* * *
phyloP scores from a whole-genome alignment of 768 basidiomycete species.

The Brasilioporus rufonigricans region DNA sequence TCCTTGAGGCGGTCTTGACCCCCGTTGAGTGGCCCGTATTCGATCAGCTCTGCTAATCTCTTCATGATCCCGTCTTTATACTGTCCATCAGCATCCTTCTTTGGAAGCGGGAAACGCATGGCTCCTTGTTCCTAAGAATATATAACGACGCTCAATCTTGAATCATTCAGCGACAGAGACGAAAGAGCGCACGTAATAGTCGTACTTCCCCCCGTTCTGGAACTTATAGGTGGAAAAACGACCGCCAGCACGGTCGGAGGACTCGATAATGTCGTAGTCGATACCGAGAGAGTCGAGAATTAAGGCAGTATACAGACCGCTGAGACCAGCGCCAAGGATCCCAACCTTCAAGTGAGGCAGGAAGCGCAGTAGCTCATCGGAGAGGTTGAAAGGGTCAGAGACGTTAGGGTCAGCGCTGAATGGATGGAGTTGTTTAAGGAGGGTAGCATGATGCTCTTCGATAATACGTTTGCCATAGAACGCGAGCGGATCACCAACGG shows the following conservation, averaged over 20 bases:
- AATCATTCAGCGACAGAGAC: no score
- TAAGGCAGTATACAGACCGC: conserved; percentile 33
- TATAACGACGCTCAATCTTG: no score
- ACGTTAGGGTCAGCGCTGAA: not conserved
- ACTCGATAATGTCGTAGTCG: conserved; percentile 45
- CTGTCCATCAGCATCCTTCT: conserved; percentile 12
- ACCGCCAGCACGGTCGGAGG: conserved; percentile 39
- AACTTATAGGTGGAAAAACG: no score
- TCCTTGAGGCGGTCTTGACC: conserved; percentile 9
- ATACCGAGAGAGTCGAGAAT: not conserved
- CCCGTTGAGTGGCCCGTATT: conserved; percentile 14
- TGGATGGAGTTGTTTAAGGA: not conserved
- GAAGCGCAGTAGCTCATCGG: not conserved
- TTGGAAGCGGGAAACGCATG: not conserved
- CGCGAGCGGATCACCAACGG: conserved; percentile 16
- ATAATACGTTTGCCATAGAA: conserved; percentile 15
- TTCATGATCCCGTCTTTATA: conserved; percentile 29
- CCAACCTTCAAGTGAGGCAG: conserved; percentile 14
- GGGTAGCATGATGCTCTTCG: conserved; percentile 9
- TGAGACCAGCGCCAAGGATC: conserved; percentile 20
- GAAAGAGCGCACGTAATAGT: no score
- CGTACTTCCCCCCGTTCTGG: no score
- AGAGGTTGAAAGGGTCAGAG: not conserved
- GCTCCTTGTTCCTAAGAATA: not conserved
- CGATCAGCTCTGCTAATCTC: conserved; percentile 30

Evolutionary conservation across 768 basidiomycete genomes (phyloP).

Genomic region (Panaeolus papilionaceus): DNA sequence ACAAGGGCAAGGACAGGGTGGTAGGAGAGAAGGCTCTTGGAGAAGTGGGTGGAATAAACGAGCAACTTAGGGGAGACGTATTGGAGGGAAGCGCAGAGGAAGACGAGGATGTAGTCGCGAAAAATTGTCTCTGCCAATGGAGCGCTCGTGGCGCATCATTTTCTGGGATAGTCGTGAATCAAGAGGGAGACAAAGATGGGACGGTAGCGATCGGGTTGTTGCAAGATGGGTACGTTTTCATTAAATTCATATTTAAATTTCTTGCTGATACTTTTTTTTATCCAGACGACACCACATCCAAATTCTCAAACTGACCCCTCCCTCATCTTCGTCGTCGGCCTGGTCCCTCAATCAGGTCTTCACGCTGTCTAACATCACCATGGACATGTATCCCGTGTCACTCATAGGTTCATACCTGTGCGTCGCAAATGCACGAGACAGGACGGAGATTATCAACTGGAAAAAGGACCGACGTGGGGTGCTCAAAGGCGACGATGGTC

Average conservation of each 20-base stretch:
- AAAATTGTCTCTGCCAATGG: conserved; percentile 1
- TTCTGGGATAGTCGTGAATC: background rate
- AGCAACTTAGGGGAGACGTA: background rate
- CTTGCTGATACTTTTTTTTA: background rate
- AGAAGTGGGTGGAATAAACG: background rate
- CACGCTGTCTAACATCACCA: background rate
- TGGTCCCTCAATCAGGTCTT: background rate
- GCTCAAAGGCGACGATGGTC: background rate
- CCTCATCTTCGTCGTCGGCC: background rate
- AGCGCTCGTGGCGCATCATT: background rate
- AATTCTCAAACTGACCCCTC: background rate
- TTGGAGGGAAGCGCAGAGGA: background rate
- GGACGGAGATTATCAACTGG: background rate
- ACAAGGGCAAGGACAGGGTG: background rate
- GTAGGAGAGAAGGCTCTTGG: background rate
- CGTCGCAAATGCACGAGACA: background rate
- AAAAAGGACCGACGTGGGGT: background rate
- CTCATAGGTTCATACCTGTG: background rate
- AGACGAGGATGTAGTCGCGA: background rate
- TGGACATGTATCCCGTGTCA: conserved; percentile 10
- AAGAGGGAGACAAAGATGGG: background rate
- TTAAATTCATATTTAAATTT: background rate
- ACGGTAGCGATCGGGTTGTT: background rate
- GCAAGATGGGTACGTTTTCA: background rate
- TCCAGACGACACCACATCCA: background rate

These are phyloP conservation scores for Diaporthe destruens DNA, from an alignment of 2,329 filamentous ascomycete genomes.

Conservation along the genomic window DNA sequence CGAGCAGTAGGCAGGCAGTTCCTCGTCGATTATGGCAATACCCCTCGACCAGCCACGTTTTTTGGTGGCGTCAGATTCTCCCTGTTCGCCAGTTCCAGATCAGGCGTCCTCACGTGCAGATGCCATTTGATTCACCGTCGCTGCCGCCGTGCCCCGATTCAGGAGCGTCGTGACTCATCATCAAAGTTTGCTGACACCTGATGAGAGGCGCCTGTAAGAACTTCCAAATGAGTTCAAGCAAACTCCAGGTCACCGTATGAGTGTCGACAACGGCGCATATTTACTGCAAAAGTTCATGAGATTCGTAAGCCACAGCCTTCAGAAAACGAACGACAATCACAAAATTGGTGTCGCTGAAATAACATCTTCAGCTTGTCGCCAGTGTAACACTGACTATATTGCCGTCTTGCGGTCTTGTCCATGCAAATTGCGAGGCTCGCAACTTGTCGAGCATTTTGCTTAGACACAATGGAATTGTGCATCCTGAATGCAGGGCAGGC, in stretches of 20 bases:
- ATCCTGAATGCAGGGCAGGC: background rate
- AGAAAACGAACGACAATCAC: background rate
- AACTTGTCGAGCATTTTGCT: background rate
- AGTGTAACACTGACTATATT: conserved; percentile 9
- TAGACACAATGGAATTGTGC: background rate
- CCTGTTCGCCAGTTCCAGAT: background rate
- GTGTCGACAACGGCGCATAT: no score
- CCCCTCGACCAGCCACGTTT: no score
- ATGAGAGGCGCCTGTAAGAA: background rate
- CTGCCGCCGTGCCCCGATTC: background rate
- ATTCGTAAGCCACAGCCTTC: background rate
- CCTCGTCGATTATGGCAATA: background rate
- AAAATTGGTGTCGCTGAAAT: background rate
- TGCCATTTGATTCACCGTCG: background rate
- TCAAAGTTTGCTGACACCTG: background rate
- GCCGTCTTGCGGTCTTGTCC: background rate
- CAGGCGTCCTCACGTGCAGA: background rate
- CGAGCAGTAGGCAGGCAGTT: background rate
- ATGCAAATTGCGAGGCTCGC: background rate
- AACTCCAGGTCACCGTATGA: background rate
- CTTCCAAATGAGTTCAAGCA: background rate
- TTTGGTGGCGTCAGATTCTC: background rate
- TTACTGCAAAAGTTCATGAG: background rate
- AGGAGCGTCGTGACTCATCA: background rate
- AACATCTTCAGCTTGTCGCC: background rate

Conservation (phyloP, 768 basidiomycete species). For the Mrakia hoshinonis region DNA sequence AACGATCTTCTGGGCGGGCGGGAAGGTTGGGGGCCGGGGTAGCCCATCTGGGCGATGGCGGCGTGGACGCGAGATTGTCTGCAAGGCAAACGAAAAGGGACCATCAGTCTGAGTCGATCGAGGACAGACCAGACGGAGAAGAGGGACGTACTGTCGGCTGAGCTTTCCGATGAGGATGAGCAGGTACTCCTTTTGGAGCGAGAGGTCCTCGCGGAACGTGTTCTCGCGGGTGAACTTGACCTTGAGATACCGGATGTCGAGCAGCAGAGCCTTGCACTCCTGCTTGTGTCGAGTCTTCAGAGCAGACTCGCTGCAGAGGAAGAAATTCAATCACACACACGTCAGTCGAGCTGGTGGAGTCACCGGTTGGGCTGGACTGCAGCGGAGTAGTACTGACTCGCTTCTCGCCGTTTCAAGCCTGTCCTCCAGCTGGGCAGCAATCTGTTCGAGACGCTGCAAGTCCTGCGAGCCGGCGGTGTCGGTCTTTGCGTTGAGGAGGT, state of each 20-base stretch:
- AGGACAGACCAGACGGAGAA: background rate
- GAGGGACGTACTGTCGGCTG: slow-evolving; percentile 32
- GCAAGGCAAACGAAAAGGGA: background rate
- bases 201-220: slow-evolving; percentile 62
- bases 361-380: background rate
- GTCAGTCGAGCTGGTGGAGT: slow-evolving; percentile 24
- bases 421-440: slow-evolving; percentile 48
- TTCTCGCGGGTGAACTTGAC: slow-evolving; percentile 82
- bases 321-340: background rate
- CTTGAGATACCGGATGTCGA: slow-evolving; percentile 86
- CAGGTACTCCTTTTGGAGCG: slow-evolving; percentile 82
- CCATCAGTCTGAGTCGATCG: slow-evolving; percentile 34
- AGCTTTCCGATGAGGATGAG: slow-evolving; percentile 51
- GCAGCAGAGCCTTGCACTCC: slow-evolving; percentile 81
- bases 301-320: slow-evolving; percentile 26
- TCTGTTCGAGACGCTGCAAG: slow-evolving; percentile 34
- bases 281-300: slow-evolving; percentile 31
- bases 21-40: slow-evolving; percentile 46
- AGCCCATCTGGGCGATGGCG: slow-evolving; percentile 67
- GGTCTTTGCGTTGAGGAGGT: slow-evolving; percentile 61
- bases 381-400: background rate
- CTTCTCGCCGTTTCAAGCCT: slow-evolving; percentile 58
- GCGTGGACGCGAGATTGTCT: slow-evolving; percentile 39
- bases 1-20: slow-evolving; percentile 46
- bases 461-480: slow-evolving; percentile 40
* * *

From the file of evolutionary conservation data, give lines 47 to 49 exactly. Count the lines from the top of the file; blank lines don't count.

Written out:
- AAAAAGGACCGACGTGGGGT: background rate
- CTCATAGGTTCATACCTGTG: background rate
- AGACGAGGATGTAGTCGCGA: background rate